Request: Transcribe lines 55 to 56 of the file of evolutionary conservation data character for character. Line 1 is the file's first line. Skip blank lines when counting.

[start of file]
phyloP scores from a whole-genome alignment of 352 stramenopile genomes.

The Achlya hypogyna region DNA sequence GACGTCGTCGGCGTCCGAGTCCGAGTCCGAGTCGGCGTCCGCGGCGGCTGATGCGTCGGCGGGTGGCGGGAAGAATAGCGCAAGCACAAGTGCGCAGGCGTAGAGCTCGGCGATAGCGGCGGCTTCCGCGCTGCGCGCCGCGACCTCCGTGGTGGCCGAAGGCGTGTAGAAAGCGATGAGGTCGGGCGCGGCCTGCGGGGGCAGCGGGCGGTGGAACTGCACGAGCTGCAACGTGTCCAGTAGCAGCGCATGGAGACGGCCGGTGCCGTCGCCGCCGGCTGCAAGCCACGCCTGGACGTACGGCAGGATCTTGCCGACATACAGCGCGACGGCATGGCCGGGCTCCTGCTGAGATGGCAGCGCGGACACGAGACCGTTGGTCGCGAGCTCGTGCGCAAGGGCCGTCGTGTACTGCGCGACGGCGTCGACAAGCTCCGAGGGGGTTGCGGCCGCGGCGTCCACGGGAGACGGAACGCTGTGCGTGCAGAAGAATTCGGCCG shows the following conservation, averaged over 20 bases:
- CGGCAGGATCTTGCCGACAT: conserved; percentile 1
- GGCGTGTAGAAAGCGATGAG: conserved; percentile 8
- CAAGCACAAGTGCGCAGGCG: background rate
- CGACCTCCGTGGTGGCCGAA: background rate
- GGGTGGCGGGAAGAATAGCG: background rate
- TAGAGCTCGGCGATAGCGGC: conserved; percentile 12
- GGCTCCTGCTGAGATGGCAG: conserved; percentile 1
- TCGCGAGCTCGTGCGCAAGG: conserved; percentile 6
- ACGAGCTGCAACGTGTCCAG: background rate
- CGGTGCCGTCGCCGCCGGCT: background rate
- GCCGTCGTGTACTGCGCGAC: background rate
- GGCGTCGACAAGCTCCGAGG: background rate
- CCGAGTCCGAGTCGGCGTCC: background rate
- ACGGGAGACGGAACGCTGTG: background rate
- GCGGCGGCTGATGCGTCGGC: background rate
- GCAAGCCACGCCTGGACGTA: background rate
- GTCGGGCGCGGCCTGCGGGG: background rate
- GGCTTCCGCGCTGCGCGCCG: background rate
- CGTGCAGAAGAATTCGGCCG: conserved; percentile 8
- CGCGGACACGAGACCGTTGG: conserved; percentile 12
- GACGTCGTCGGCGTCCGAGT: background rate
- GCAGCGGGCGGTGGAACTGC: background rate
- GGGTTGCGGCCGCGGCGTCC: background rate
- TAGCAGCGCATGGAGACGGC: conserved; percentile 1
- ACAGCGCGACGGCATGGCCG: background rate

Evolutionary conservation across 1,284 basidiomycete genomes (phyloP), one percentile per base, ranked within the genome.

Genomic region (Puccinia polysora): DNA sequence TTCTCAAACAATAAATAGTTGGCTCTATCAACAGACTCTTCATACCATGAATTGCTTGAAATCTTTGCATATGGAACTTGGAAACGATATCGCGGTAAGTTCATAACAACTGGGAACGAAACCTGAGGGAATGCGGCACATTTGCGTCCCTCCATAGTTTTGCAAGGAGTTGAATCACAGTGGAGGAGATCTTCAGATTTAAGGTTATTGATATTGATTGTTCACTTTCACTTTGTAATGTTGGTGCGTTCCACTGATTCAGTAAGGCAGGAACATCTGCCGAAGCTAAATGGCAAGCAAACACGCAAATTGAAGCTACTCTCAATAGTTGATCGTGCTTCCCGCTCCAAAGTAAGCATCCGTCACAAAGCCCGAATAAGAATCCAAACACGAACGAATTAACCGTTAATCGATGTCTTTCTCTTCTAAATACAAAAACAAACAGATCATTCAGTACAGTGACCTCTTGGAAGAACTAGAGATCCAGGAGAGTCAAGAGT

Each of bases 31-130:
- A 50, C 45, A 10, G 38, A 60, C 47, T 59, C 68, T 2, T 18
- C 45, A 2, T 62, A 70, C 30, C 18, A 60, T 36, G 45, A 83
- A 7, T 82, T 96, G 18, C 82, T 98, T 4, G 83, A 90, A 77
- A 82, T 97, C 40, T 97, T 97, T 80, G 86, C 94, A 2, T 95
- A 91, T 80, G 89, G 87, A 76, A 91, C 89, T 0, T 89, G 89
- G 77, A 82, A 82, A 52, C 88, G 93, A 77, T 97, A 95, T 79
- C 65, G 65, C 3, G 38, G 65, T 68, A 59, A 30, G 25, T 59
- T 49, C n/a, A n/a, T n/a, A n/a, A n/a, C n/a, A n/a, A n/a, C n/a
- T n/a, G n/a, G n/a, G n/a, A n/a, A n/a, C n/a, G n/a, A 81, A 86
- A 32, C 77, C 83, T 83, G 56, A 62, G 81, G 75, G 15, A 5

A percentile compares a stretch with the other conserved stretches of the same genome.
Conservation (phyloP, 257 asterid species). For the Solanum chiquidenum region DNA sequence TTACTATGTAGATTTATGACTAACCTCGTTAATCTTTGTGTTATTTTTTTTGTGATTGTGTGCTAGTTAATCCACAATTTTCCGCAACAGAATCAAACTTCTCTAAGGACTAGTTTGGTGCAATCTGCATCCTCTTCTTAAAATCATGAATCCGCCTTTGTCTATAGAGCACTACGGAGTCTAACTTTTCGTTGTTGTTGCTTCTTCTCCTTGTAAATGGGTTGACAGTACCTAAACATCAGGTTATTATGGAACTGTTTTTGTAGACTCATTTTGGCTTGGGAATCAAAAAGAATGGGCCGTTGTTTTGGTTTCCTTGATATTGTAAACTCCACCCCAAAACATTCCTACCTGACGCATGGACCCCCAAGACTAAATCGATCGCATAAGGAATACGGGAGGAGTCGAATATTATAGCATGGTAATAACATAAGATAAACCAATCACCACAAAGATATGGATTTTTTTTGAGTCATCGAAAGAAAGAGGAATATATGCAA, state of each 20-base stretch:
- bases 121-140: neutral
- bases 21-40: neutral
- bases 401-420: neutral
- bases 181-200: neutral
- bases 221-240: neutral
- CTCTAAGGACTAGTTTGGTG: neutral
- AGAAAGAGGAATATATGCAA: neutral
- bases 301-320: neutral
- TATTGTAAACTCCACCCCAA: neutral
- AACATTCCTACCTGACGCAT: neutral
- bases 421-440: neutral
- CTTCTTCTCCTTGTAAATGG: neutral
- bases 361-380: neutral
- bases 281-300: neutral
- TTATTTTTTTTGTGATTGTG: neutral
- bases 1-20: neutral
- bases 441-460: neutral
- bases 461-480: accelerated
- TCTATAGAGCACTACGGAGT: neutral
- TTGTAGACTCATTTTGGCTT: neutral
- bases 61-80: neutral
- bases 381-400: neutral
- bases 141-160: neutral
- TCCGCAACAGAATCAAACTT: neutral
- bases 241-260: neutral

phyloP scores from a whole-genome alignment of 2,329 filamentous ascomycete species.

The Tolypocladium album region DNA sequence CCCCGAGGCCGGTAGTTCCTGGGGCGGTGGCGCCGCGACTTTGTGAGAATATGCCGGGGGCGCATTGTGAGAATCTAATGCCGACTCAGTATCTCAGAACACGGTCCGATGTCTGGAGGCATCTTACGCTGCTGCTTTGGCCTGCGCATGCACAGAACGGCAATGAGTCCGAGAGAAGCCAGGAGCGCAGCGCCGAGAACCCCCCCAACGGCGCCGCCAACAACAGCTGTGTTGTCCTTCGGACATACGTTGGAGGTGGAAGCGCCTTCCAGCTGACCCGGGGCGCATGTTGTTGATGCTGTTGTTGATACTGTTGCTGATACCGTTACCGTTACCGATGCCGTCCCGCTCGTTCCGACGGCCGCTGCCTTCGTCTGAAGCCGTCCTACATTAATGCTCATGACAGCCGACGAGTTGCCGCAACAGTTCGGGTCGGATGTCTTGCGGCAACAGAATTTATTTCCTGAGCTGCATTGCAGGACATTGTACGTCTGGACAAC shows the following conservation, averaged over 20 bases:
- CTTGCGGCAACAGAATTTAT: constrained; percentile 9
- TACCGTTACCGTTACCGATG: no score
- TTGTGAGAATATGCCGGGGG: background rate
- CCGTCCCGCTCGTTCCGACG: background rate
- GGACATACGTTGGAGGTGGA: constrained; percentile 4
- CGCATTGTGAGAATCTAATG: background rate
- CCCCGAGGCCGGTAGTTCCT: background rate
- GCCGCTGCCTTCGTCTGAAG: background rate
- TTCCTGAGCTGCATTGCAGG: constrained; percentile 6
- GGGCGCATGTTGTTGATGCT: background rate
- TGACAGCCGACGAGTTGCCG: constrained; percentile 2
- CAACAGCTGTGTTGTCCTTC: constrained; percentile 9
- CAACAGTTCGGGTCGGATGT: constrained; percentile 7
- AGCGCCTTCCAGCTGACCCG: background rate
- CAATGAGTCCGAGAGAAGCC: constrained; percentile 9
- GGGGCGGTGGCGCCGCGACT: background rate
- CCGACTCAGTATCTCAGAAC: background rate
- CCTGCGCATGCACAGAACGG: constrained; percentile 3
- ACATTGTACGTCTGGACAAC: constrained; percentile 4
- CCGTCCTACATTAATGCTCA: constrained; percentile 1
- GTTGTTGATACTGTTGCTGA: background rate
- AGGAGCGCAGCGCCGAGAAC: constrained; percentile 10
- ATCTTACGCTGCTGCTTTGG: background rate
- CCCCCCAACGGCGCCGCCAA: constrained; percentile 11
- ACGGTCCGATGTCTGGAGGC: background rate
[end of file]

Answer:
- bases 361-380: neutral
- bases 281-300: neutral